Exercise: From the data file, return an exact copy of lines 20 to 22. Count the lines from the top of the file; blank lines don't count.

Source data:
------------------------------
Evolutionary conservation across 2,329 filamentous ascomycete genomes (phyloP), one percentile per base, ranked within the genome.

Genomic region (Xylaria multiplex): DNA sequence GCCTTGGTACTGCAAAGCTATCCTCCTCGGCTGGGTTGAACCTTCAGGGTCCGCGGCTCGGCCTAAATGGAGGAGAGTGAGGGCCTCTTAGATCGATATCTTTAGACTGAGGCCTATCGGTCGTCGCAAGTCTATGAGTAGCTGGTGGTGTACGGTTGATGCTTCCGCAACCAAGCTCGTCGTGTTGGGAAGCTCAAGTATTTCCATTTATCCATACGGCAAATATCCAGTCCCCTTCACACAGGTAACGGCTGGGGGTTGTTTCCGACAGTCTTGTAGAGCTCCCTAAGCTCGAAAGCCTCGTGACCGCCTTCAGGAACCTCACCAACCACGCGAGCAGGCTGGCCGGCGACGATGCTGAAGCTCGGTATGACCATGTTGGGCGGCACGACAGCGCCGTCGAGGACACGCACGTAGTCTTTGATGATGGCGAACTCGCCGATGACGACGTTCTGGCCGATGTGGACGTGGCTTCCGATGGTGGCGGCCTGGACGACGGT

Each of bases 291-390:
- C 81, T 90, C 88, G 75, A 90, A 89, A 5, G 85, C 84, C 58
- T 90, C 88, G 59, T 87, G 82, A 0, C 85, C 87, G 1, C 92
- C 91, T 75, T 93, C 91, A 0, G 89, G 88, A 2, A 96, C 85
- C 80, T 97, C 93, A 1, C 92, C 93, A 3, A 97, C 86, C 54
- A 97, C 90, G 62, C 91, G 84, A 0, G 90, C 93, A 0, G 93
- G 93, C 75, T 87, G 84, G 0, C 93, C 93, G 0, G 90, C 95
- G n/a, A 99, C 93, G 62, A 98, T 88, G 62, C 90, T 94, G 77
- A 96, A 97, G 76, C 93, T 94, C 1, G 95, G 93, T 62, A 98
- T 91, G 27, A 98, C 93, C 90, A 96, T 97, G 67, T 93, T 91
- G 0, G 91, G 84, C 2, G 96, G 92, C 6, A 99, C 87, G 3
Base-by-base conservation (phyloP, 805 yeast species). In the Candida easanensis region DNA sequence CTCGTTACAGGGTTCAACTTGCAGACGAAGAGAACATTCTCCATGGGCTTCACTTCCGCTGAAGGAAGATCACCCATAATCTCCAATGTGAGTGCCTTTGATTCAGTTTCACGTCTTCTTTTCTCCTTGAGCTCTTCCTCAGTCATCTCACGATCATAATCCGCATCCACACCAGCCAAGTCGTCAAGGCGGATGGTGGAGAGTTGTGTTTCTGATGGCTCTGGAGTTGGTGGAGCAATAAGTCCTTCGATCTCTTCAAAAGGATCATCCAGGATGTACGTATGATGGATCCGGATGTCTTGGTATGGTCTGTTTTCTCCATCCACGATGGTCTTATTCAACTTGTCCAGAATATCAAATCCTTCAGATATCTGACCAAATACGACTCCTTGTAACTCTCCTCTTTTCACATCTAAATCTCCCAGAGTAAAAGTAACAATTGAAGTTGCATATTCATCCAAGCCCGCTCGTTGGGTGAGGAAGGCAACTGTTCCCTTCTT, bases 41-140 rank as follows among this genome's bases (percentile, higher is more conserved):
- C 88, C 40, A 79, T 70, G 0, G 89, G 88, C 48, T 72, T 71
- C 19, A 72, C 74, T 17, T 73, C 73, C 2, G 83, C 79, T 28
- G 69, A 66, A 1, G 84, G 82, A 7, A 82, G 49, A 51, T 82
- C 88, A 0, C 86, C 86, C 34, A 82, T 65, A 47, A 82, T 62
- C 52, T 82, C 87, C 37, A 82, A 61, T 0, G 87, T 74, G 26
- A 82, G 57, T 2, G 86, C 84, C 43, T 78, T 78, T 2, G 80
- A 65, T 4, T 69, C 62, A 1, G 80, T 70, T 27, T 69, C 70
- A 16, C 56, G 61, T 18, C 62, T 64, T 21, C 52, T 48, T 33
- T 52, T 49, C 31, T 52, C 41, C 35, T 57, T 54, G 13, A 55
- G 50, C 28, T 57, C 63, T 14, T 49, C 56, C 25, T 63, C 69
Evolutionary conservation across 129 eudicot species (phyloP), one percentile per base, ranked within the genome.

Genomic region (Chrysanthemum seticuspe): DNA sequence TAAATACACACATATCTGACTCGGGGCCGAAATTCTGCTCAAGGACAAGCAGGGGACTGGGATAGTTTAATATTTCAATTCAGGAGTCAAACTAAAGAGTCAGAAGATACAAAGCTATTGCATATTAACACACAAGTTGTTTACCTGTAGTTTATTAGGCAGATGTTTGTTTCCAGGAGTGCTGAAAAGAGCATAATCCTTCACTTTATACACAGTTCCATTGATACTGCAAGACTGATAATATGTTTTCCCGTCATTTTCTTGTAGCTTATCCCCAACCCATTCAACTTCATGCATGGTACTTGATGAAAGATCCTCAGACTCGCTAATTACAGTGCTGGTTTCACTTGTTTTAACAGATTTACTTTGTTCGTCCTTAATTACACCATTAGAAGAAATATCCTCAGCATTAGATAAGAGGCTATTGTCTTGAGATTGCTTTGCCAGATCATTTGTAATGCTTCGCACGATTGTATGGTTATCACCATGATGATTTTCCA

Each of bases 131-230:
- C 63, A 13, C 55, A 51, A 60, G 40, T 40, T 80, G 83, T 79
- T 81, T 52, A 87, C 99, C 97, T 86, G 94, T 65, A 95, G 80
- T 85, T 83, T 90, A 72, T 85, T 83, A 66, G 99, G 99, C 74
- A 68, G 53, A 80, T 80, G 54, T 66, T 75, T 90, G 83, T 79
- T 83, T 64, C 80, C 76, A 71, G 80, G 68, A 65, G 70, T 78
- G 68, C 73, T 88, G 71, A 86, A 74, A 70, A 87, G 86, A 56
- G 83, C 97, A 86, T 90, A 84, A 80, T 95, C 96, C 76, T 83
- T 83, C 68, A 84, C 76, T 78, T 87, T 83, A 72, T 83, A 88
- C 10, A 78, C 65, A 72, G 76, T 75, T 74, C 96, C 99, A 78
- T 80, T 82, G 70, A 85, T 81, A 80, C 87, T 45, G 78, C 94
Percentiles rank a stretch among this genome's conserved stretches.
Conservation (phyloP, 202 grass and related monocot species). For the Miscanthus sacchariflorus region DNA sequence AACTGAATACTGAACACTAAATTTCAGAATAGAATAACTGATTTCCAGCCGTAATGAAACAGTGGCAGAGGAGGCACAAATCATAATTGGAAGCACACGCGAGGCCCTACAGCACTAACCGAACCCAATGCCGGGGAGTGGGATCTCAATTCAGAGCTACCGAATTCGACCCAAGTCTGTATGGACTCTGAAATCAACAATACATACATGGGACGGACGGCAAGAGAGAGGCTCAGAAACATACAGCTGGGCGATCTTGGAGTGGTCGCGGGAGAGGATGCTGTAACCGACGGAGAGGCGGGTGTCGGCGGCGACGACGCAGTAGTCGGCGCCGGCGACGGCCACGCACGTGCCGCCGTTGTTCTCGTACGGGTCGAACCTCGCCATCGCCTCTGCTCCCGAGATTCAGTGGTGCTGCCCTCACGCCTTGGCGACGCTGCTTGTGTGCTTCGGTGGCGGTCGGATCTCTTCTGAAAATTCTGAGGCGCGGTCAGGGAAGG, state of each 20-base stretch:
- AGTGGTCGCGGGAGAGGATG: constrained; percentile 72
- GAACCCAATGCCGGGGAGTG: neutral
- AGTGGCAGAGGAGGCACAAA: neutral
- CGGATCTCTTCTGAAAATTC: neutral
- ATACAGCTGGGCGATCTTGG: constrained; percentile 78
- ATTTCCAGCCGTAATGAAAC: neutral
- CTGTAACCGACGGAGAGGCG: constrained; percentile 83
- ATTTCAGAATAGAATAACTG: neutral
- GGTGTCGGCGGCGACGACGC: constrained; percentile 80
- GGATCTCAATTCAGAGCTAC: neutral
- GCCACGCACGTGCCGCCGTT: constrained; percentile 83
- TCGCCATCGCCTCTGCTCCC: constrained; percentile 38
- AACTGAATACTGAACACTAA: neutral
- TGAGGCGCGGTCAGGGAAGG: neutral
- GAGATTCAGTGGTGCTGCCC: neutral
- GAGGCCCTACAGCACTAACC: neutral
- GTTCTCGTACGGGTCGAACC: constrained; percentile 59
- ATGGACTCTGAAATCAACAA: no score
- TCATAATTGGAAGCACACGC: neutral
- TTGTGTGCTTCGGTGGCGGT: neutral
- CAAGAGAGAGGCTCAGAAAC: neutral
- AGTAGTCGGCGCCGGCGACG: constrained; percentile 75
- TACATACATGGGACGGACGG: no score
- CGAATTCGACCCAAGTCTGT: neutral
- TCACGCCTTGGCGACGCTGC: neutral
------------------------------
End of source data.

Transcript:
- A 82, G 57, T 2, G 86, C 84, C 43, T 78, T 78, T 2, G 80
- A 65, T 4, T 69, C 62, A 1, G 80, T 70, T 27, T 69, C 70
- A 16, C 56, G 61, T 18, C 62, T 64, T 21, C 52, T 48, T 33